Self-harm too is on the increase, especially among young women. Going through local media reports on the matter, hospital sees three self-harm cases a day. Back then, leading psychiatrist Anton Grech – the psychiatry chairman at Mt Carmel Hospital – called for better education and awareness about depression, which he described as a common cause for self-harm – Times of Malta, May 28, 2014. Unfortunately, not much has been done since then in terms of awareness and education. 

According to the report published by MaltaToday last Sunday, more girls aged between 15 and 19 die from self-harm than from road accidents or disease. The head of the crisis team at Mater Dei hospital, Dr Mark Xuereb, told MaltaToday that self-harm among teenage girls in Malta was becoming increasingly common. 

Self-harm and suicide attempts are two distinct matters – although there is often confusion between the two, due to lack of awareness and information. Self-harm, which according to reports is higher among women and young girls, is often an attempt to relieve emotional distress and does not necessarily mean that the young girl is suicidal.  However, if unchecked things might complicate themselves further.

There are countless sites encouraging self-harm. Those seeking self-harm as a means of relieving emotional distress often find ‘comfort’ and a sense of belonging by visiting these sites, knowing that there are people who are similar to them. Young people going through emotional distress visit these sites and some of them compete on who can cut the deepest.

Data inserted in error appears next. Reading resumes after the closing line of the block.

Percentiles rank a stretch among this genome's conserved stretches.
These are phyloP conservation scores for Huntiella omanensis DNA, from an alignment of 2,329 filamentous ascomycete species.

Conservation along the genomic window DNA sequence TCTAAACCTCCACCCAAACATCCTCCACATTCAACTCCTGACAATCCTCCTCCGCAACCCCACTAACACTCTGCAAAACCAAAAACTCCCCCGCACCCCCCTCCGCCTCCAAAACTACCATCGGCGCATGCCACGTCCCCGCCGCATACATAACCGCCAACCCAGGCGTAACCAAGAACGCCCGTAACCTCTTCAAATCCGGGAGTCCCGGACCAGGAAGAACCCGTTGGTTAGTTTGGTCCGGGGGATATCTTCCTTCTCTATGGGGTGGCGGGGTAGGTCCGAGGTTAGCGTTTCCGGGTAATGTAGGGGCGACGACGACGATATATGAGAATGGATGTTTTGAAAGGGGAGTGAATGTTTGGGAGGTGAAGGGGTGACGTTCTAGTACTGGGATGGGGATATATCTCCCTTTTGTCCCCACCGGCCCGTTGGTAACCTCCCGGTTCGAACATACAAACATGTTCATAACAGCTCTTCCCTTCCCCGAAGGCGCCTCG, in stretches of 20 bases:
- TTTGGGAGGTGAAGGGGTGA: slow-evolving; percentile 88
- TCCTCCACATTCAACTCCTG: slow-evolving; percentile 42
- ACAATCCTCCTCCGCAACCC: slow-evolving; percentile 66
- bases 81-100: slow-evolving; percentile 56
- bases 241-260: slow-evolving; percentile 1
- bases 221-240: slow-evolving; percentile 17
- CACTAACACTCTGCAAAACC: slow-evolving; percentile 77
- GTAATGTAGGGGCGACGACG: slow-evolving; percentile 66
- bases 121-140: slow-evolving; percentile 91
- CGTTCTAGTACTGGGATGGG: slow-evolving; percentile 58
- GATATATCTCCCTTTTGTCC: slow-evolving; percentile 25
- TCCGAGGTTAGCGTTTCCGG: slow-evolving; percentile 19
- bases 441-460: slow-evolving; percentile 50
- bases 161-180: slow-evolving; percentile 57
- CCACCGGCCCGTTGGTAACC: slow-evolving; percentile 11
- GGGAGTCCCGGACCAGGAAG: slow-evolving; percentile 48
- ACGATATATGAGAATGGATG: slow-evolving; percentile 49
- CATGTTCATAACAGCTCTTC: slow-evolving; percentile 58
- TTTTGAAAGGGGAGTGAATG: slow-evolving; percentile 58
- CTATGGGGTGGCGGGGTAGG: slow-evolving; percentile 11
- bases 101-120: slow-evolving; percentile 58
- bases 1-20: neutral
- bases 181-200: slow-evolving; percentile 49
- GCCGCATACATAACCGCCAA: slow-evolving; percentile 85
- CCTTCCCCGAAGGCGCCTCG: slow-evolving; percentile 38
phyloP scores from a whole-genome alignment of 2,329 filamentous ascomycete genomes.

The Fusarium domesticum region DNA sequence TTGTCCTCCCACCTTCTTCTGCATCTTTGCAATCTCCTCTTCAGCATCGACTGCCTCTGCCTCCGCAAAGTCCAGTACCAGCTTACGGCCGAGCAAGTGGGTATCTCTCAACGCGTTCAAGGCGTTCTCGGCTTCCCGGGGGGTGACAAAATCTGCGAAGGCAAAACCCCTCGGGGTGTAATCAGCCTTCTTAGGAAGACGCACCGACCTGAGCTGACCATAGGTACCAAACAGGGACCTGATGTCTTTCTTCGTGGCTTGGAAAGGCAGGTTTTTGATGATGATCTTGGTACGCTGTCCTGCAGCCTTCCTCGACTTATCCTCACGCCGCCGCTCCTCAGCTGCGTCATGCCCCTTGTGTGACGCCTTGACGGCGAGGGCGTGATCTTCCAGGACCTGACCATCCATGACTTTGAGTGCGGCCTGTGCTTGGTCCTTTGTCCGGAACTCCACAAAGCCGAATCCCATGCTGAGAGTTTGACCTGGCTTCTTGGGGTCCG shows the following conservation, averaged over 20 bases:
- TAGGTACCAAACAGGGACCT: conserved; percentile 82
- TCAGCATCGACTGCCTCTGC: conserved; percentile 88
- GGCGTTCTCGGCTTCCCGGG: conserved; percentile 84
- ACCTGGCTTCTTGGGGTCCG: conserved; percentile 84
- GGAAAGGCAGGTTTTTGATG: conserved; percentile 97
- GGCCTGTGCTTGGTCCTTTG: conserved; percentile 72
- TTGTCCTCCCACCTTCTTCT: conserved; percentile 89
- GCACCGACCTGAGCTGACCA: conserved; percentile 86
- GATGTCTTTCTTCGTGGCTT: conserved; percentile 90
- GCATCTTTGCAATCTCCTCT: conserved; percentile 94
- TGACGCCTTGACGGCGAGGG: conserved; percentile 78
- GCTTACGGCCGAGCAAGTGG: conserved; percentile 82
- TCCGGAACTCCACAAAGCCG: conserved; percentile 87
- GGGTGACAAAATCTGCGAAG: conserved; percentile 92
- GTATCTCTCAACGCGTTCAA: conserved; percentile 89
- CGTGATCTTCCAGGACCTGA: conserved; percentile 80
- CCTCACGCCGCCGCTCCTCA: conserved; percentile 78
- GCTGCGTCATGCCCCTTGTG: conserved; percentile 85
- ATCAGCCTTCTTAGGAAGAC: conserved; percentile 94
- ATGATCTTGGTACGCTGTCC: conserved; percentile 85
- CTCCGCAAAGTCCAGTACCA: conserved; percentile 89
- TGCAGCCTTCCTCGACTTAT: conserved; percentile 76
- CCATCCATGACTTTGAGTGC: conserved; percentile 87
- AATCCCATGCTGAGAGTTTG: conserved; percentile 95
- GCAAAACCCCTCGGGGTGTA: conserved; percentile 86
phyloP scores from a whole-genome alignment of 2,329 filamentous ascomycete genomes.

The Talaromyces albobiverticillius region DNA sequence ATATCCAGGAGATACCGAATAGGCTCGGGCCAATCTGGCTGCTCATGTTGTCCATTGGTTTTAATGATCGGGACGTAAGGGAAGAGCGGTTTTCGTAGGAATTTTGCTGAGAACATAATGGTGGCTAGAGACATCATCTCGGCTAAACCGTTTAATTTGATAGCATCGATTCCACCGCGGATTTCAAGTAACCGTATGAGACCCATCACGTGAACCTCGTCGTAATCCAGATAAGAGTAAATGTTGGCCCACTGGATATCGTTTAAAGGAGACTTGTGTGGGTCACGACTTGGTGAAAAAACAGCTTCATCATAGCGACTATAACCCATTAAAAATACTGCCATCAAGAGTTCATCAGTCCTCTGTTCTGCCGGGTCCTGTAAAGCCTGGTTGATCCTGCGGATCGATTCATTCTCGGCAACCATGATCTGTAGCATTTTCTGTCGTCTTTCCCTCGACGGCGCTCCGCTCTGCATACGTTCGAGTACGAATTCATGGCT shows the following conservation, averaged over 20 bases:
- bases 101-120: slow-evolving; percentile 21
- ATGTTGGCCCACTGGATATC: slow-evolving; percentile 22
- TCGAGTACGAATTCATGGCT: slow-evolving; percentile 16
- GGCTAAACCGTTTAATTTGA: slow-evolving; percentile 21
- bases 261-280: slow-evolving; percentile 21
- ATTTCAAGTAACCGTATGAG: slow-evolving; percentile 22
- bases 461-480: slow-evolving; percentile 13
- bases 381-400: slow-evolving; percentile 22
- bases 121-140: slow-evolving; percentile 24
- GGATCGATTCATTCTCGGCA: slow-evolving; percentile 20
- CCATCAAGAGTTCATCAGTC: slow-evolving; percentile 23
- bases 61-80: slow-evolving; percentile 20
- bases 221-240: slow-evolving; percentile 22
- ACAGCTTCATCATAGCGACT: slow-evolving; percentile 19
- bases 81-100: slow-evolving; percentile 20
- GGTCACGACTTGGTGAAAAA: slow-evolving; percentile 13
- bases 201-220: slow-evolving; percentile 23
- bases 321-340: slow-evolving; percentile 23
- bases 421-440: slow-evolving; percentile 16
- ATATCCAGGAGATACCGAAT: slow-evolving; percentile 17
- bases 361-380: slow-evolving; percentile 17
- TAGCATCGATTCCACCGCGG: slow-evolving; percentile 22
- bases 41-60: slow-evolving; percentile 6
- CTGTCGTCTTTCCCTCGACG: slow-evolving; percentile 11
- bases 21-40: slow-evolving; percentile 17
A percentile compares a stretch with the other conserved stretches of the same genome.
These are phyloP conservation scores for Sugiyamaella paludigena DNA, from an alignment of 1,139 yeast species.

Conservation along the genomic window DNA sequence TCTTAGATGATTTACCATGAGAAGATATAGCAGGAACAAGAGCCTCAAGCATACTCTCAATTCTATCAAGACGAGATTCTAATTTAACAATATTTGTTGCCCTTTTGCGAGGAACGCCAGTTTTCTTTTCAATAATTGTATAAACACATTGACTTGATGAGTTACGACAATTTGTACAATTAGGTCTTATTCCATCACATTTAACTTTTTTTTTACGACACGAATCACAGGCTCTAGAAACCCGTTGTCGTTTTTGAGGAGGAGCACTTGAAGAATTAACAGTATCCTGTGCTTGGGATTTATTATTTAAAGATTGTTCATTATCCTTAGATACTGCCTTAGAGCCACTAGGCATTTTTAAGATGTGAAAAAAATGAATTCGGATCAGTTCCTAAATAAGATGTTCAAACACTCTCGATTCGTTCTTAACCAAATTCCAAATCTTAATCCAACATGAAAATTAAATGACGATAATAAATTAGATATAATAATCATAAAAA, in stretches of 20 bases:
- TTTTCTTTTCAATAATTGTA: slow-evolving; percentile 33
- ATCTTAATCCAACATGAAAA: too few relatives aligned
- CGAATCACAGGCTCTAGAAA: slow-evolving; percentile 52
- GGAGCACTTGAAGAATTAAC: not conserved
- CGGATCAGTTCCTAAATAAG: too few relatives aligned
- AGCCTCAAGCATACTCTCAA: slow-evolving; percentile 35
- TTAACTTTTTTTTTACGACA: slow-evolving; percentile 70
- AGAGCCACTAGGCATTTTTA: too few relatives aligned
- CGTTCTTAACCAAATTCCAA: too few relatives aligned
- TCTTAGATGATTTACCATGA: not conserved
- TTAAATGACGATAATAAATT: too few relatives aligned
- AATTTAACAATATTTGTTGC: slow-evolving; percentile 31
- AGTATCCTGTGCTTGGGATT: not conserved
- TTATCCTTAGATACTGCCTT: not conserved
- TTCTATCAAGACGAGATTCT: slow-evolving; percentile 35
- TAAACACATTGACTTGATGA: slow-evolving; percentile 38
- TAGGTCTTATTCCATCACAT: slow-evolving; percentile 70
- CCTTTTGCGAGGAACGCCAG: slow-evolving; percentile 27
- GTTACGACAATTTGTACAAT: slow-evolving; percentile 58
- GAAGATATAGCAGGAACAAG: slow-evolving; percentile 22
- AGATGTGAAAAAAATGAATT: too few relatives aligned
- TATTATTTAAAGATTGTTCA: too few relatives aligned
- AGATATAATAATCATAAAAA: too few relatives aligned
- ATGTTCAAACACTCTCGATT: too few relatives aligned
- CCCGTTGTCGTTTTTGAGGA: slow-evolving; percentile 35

With the rise of cyber bullying, the pressure exerted on young people to ‘succeed’ and do well at school, and increasing social expectations, apart from peer pressure, teenagers are having to grow in an increasingly difficult world. Stress management courses need to be an essential part of the school curricula, starting from a young age.  

The government needs to pull up its socks on this worrying trend of self-harm, mental health problems and suicide by launching a nationwide prevention strategy at schools, workplaces and on the media – especially on social media. 

The lack of proper awareness and education in schools and within families manifested itself in the past days, albeit on a totally different subject, but which goes to show the lack of proper education. Instead of providing children with a rational explanation to the ‘Charlie Charlie’ pencils challenge – gravity and friction, many schools went into panic mode.

On Iswed fuq l-Abjad last Wednesday, Fr Elija Vella told me that he had parents taking their children to him for the ‘exorcist’ to pray over them just in case they were possessed by Charlie the Mexican devil after having played the pencil challenge at school.  Students were warned, I am told by a nine year old attending a church school, to report to their teachers if one of their peers dares mention the pencil challenge. 

Society needs to act fast. With self-harm on the rise, the World Health Organisation claiming that, by 2025, mental health problems will be more common than cardiovascular disease or cancer and every 40 seconds someone, somewhere in the world commits suicide, people, especially the young and their families, need to be equipped on how to deal with emotional distress and where to seek help. Education and awareness truly save lives.